Pape François le Politicien

BUENOS AIRES – Jorge Mario Bergoglio – qui n’est ni italien, ni européen, mais latino-américain originaire d’Argentine – a désormais été élu souverain pontife de l’Eglise Catholique Romaine. Que peut attendre, le cas échéant, l’Amérique Latine du Pape François I ?

Pour commencer, il paraît évident que le pape François tentera d’affirmer son influence politique dans la région, plutôt à la manière du Pape Jean-Paul II lorsqu’il avait usé de son autorité dans sa Pologne natale et en Europe Centrale dans la décennie qui avait abouti à la chute du communisme. Ancien Jésuite, Bergoglio a été éduqué dans un ordre religieux – fondé au seizième siècle pour s’opposer à la Réforme Protestante – connu pour son pouvoir au sein de l’église et pour son désir toujours plus grand d’influence politique. Il n’est donc pas surprenant que Bergoglio ait toujours considéré la politique, même d’un point de vue religieux, comme essentielle dans son travail.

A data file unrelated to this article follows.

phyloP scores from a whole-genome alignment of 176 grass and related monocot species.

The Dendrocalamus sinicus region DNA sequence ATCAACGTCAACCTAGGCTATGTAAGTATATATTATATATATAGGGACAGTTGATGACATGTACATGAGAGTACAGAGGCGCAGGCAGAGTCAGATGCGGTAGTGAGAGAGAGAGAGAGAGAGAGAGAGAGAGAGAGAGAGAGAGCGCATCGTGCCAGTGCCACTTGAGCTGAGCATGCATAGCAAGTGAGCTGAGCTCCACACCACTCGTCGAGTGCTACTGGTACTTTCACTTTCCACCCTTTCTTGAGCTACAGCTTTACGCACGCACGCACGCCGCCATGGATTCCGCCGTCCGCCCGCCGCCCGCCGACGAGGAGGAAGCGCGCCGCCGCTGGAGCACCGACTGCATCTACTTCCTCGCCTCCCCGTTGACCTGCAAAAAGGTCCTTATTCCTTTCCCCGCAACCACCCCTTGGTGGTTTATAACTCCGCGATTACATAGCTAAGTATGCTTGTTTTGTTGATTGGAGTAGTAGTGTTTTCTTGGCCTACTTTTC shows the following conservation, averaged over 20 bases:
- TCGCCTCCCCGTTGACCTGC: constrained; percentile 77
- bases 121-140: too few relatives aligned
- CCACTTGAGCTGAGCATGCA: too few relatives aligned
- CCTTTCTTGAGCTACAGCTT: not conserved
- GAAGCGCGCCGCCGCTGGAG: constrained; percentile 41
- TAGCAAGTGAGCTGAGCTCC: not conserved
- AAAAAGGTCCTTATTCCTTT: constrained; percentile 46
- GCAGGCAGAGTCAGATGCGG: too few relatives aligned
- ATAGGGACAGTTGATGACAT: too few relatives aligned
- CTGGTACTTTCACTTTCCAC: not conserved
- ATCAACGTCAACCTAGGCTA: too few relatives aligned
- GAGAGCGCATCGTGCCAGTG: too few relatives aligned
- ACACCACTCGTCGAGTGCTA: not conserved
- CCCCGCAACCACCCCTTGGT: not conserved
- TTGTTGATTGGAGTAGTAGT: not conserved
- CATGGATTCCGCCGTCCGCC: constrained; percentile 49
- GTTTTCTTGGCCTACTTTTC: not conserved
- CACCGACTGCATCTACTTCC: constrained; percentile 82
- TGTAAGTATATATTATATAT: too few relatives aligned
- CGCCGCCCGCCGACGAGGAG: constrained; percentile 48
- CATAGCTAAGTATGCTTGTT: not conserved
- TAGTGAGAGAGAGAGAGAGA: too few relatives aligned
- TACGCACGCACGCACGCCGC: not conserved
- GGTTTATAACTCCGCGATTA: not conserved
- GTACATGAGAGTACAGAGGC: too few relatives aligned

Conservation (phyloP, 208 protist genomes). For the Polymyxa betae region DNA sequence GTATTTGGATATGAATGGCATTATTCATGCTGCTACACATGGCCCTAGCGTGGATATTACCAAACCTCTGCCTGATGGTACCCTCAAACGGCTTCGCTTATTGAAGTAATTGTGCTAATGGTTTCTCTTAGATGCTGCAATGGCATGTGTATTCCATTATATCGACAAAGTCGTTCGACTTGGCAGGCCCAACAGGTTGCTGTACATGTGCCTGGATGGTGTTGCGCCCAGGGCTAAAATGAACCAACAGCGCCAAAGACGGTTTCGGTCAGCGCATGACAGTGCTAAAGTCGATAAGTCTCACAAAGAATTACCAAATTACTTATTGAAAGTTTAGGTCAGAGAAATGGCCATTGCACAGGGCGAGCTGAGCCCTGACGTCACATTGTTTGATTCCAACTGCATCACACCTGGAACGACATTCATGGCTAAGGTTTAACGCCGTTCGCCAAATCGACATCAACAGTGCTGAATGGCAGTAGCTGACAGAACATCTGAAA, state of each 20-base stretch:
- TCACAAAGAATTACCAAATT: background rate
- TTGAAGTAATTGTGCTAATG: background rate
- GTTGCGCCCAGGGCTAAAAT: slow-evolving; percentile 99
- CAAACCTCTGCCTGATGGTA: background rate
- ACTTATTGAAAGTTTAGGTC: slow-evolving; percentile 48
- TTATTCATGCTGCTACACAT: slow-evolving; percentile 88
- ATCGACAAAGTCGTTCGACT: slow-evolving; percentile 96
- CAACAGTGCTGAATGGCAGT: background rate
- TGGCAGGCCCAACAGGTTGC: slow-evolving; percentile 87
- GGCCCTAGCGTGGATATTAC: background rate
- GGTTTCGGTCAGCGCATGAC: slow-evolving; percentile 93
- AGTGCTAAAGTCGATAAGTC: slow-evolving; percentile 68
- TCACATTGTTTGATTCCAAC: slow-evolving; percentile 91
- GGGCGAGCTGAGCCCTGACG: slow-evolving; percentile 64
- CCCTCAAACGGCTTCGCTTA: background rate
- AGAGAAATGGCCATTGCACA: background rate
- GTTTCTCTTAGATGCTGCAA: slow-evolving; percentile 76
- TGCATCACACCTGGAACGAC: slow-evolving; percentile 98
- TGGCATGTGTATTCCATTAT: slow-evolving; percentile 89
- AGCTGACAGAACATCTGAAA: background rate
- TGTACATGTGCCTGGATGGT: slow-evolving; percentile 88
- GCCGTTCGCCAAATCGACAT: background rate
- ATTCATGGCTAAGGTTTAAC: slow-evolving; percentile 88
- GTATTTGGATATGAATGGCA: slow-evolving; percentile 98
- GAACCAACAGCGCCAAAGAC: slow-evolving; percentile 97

Il s’est par exemple fermement opposé au régime de la présidente Cristina Fernández de Kirchner et à celui de son mari et prédécesseur, Néstor Kirchner. Il a activement contribué à la création d’une coalition de partis d’opposition pour contrebalancer le pouvoir écrasant du Kirchnerisme, dont l’influence n’a cessé de gagner du terrain au parlement, dans l’administration judiciaire et les médias indépendants en Argentine.

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